Living Responsibly—Buy Secondhand Clothing! Make Your Life a Beautiful Prayer
“Therefore strive that your actions day by day
may be beautiful prayers.” —‘Abdu’l-Bahá
Christine Muller (faculty for the Wilmette Institute’s Climate Change and Sustainable Development and the Prosperity of Humankind courses) continues to give us monthly tips aimed at helping us to live more socially and environmentally responsible lives and to treat our physical world with the respect it deserves. We hope that, as we make these tips a part of our habits, we will collectively be mitigating the severity of climate change, reducing human suffering, and keeping the Earth a livable place for the next generations.—THE EDITORS
by Christine Muller
Buy Secondhand Clothing!
We all need clothing: Children outgrow their clothes very quickly, and adults often find that their clothes do not fit anymore or wear out after many years of use. Did you know that buying secondhand clothes is an act of social justice? You have certainly heard about sweatshops in which employees work very long hours for minimal pay and often under hazardous conditions. Less well-known is the impact clothing manufacturing has on the environment: Growing cotton requires enormous amounts of water, and farmers often apply toxic herbicides and pesticides. Such chemicals often make farm workers sick and have an indirect long-term impact on human health through water, air, and soil pollution. The dyeing process and the production of the garments require additional chemicals (to make clothing wrinkle free, for example). Synthetic clothes (such as those made from polyester, acrylic, nylon, rayon, spandex, Kevlar) are even worse, as they use petroleum and contribute to environmental problems endemic to plastic. The manufacturing of clothing also contributes to global warming in many ways. What are some solutions, you are asking. Good-quality clothing can often be worn for decades. Each secondhand garment you buy means that one less needs to be produced. Moreover, secondhand stores are often charitable organizations. Hence, when you purchase your clothes in a thrift shop, you are contributing to the social good in many ways.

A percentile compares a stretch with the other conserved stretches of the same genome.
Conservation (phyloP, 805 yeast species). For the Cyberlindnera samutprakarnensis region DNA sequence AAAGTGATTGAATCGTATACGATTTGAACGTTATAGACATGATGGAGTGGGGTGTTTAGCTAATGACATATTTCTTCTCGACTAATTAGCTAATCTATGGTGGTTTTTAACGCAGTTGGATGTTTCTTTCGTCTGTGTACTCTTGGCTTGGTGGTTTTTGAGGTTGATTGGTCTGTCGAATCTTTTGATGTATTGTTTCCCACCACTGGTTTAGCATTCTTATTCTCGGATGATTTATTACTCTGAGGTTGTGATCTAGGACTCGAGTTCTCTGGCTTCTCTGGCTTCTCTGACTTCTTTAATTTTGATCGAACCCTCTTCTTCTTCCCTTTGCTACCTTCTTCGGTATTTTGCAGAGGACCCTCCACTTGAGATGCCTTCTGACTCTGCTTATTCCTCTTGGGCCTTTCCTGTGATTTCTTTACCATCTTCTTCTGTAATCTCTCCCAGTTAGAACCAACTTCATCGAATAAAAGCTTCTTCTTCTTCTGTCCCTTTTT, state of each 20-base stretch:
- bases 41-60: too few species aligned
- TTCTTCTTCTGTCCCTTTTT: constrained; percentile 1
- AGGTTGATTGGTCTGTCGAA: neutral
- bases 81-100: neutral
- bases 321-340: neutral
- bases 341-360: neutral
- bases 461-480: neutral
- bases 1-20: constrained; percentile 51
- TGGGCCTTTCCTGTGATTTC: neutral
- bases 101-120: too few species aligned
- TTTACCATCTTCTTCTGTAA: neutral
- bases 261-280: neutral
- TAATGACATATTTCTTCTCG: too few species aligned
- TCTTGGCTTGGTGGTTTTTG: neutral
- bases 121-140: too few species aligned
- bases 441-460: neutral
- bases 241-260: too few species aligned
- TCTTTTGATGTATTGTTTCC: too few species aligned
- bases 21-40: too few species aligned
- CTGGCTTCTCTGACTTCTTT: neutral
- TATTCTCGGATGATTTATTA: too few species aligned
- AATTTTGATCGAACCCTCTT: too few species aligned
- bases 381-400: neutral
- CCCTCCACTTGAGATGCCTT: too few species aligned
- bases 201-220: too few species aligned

Avoid Single-Use Items
TIPS FROM 2017
Choose Reusable Shopping Bags / Insulate Your House / Go for a Walk or Bike Ride or Car Pool to Meetings / Shop Locally, Support Local Agriculture / Give Up Bottled Water—Go Back to the Tap / Go Solar / Hang Your Laundry Out to Dry / Ethical and Easy Lawns / Buy Clean Energy / Eat Less Beef / Home Energy Audit / Searching the Web (Use Ecosia and Plant a Tree)